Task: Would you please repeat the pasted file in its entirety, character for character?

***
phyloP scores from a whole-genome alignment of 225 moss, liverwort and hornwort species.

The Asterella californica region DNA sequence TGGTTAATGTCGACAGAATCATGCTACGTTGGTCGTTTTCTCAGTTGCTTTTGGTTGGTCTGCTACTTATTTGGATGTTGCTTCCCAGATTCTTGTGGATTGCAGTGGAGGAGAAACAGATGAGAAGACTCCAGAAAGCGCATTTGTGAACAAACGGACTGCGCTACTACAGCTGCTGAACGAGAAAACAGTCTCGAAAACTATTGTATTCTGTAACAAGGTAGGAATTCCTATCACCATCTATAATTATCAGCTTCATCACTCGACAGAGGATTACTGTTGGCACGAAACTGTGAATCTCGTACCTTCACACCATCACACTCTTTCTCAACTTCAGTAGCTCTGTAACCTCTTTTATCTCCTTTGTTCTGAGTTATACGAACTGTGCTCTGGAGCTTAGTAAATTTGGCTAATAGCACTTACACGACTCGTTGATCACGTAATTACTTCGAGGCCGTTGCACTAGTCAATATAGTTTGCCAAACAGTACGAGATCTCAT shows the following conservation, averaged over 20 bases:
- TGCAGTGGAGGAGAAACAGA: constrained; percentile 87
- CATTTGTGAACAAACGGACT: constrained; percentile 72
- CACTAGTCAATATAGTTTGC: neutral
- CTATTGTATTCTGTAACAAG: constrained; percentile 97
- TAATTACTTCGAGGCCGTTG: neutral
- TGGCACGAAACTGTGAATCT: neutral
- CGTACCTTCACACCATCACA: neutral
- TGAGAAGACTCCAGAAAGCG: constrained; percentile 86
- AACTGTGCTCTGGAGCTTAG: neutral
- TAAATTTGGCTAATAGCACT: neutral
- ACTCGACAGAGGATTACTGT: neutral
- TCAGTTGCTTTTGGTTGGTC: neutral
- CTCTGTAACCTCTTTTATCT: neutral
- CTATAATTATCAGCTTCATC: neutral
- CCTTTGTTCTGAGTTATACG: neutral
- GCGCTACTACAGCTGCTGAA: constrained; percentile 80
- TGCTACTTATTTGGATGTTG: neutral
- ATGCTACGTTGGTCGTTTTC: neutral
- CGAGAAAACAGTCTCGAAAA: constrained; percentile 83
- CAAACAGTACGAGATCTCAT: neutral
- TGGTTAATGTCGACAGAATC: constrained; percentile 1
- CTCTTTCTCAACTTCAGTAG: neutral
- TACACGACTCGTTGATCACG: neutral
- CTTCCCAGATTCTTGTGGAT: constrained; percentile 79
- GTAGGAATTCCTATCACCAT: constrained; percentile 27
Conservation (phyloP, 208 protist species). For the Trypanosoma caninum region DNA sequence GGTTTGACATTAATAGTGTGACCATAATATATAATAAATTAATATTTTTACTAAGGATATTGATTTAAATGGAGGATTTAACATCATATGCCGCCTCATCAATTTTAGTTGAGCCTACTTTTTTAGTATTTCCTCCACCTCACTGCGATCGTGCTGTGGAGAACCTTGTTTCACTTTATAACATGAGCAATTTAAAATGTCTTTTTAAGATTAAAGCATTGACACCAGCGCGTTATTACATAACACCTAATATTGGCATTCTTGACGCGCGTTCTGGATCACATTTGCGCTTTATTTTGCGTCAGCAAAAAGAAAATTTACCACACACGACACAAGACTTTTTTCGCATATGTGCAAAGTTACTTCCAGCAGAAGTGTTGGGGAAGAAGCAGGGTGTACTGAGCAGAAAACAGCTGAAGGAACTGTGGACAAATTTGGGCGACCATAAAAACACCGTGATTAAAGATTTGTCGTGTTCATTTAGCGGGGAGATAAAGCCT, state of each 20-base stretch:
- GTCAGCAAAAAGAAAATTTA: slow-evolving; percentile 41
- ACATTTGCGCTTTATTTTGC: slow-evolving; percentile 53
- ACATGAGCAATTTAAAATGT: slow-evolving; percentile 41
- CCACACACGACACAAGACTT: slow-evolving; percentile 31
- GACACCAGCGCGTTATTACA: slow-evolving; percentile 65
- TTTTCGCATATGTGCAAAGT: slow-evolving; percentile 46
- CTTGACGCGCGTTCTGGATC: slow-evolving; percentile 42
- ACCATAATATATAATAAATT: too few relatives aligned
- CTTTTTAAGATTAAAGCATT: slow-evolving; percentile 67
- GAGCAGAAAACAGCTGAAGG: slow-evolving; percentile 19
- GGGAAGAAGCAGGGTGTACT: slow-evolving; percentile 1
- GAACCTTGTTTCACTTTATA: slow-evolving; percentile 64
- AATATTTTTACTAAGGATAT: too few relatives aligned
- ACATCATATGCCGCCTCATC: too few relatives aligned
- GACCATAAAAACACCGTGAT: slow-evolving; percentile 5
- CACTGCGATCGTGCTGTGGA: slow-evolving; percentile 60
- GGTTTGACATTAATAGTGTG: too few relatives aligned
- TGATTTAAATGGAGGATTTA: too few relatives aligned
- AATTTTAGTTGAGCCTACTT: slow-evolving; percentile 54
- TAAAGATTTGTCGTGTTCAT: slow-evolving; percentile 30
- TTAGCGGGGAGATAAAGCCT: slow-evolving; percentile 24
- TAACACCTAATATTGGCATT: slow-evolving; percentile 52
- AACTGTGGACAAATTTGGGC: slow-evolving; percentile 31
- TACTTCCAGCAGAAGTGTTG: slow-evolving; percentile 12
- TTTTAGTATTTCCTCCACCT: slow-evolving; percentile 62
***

phyloP scores from a whole-genome alignment of 225 moss, liverwort and hornwort species.

The Asterella californica region DNA sequence TGGTTAATGTCGACAGAATCATGCTACGTTGGTCGTTTTCTCAGTTGCTTTTGGTTGGTCTGCTACTTATTTGGATGTTGCTTCCCAGATTCTTGTGGATTGCAGTGGAGGAGAAACAGATGAGAAGACTCCAGAAAGCGCATTTGTGAACAAACGGACTGCGCTACTACAGCTGCTGAACGAGAAAACAGTCTCGAAAACTATTGTATTCTGTAACAAGGTAGGAATTCCTATCACCATCTATAATTATCAGCTTCATCACTCGACAGAGGATTACTGTTGGCACGAAACTGTGAATCTCGTACCTTCACACCATCACACTCTTTCTCAACTTCAGTAGCTCTGTAACCTCTTTTATCTCCTTTGTTCTGAGTTATACGAACTGTGCTCTGGAGCTTAGTAAATTTGGCTAATAGCACTTACACGACTCGTTGATCACGTAATTACTTCGAGGCCGTTGCACTAGTCAATATAGTTTGCCAAACAGTACGAGATCTCAT shows the following conservation, averaged over 20 bases:
- TGCAGTGGAGGAGAAACAGA: constrained; percentile 87
- CATTTGTGAACAAACGGACT: constrained; percentile 72
- CACTAGTCAATATAGTTTGC: neutral
- CTATTGTATTCTGTAACAAG: constrained; percentile 97
- TAATTACTTCGAGGCCGTTG: neutral
- TGGCACGAAACTGTGAATCT: neutral
- CGTACCTTCACACCATCACA: neutral
- TGAGAAGACTCCAGAAAGCG: constrained; percentile 86
- AACTGTGCTCTGGAGCTTAG: neutral
- TAAATTTGGCTAATAGCACT: neutral
- ACTCGACAGAGGATTACTGT: neutral
- TCAGTTGCTTTTGGTTGGTC: neutral
- CTCTGTAACCTCTTTTATCT: neutral
- CTATAATTATCAGCTTCATC: neutral
- CCTTTGTTCTGAGTTATACG: neutral
- GCGCTACTACAGCTGCTGAA: constrained; percentile 80
- TGCTACTTATTTGGATGTTG: neutral
- ATGCTACGTTGGTCGTTTTC: neutral
- CGAGAAAACAGTCTCGAAAA: constrained; percentile 83
- CAAACAGTACGAGATCTCAT: neutral
- TGGTTAATGTCGACAGAATC: constrained; percentile 1
- CTCTTTCTCAACTTCAGTAG: neutral
- TACACGACTCGTTGATCACG: neutral
- CTTCCCAGATTCTTGTGGAT: constrained; percentile 79
- GTAGGAATTCCTATCACCAT: constrained; percentile 27
Conservation (phyloP, 208 protist species). For the Trypanosoma caninum region DNA sequence GGTTTGACATTAATAGTGTGACCATAATATATAATAAATTAATATTTTTACTAAGGATATTGATTTAAATGGAGGATTTAACATCATATGCCGCCTCATCAATTTTAGTTGAGCCTACTTTTTTAGTATTTCCTCCACCTCACTGCGATCGTGCTGTGGAGAACCTTGTTTCACTTTATAACATGAGCAATTTAAAATGTCTTTTTAAGATTAAAGCATTGACACCAGCGCGTTATTACATAACACCTAATATTGGCATTCTTGACGCGCGTTCTGGATCACATTTGCGCTTTATTTTGCGTCAGCAAAAAGAAAATTTACCACACACGACACAAGACTTTTTTCGCATATGTGCAAAGTTACTTCCAGCAGAAGTGTTGGGGAAGAAGCAGGGTGTACTGAGCAGAAAACAGCTGAAGGAACTGTGGACAAATTTGGGCGACCATAAAAACACCGTGATTAAAGATTTGTCGTGTTCATTTAGCGGGGAGATAAAGCCT, state of each 20-base stretch:
- GTCAGCAAAAAGAAAATTTA: slow-evolving; percentile 41
- ACATTTGCGCTTTATTTTGC: slow-evolving; percentile 53
- ACATGAGCAATTTAAAATGT: slow-evolving; percentile 41
- CCACACACGACACAAGACTT: slow-evolving; percentile 31
- GACACCAGCGCGTTATTACA: slow-evolving; percentile 65
- TTTTCGCATATGTGCAAAGT: slow-evolving; percentile 46
- CTTGACGCGCGTTCTGGATC: slow-evolving; percentile 42
- ACCATAATATATAATAAATT: too few relatives aligned
- CTTTTTAAGATTAAAGCATT: slow-evolving; percentile 67
- GAGCAGAAAACAGCTGAAGG: slow-evolving; percentile 19
- GGGAAGAAGCAGGGTGTACT: slow-evolving; percentile 1
- GAACCTTGTTTCACTTTATA: slow-evolving; percentile 64
- AATATTTTTACTAAGGATAT: too few relatives aligned
- ACATCATATGCCGCCTCATC: too few relatives aligned
- GACCATAAAAACACCGTGAT: slow-evolving; percentile 5
- CACTGCGATCGTGCTGTGGA: slow-evolving; percentile 60
- GGTTTGACATTAATAGTGTG: too few relatives aligned
- TGATTTAAATGGAGGATTTA: too few relatives aligned
- AATTTTAGTTGAGCCTACTT: slow-evolving; percentile 54
- TAAAGATTTGTCGTGTTCAT: slow-evolving; percentile 30
- TTAGCGGGGAGATAAAGCCT: slow-evolving; percentile 24
- TAACACCTAATATTGGCATT: slow-evolving; percentile 52
- AACTGTGGACAAATTTGGGC: slow-evolving; percentile 31
- TACTTCCAGCAGAAGTGTTG: slow-evolving; percentile 12
- TTTTAGTATTTCCTCCACCT: slow-evolving; percentile 62